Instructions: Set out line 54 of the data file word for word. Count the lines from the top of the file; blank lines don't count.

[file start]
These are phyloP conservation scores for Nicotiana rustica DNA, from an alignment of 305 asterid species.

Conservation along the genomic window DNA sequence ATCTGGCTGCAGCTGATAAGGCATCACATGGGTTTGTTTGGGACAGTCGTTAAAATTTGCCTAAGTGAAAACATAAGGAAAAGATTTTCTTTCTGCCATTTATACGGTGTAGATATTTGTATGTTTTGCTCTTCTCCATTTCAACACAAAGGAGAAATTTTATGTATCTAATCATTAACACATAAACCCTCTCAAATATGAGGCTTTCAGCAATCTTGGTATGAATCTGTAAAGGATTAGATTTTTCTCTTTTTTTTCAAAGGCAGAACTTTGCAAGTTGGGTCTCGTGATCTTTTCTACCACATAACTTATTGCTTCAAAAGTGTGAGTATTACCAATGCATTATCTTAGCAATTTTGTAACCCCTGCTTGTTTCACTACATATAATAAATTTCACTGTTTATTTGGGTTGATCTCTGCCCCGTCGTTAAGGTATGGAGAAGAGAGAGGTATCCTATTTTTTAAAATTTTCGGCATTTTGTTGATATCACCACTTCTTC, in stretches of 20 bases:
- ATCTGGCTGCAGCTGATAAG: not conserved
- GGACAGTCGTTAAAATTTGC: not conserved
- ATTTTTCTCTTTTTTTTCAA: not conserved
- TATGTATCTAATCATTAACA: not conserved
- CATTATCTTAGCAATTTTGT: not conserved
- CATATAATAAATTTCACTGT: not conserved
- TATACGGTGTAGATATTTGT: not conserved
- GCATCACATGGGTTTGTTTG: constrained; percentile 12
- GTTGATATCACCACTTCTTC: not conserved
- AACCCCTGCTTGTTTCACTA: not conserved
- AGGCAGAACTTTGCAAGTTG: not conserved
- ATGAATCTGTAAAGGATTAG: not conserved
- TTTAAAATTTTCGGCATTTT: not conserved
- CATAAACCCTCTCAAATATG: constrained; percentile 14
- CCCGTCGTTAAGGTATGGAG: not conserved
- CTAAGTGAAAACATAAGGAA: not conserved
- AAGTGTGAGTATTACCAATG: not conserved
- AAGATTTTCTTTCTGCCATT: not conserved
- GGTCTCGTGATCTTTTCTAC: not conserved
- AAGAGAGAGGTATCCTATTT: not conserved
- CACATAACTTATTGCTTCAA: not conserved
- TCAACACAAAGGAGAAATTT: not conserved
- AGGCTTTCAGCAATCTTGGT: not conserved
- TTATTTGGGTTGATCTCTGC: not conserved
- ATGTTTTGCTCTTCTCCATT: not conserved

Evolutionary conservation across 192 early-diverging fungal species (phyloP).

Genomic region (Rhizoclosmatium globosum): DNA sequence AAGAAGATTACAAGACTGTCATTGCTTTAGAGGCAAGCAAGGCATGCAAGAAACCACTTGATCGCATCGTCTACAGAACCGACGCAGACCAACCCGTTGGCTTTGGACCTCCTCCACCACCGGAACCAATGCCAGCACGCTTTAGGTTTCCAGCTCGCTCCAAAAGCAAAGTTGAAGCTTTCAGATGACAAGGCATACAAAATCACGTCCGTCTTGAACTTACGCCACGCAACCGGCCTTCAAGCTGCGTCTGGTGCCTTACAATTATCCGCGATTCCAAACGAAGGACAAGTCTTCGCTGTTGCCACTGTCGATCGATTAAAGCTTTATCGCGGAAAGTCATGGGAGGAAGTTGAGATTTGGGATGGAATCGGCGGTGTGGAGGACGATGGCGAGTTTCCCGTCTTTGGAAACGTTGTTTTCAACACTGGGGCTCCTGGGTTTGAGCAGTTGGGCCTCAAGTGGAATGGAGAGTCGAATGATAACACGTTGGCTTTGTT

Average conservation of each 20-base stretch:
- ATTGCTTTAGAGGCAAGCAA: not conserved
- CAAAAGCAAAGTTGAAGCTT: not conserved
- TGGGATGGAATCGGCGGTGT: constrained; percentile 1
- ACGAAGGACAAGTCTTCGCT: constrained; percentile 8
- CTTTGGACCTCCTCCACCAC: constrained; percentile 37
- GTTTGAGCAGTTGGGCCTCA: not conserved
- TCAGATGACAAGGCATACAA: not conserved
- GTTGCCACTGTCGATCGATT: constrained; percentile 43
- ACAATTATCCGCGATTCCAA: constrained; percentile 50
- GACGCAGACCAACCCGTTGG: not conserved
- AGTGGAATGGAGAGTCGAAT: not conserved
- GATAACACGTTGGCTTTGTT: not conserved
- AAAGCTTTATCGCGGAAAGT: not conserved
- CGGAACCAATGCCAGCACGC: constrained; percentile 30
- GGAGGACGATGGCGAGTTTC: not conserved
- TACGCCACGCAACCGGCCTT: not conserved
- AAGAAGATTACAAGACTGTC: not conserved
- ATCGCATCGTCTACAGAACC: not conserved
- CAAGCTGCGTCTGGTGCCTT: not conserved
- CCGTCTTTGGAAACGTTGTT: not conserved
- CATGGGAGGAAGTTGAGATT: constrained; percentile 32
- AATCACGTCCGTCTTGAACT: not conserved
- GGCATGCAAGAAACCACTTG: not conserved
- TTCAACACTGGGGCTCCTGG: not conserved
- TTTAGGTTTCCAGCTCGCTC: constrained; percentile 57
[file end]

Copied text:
- TTCAACACTGGGGCTCCTGG: not conserved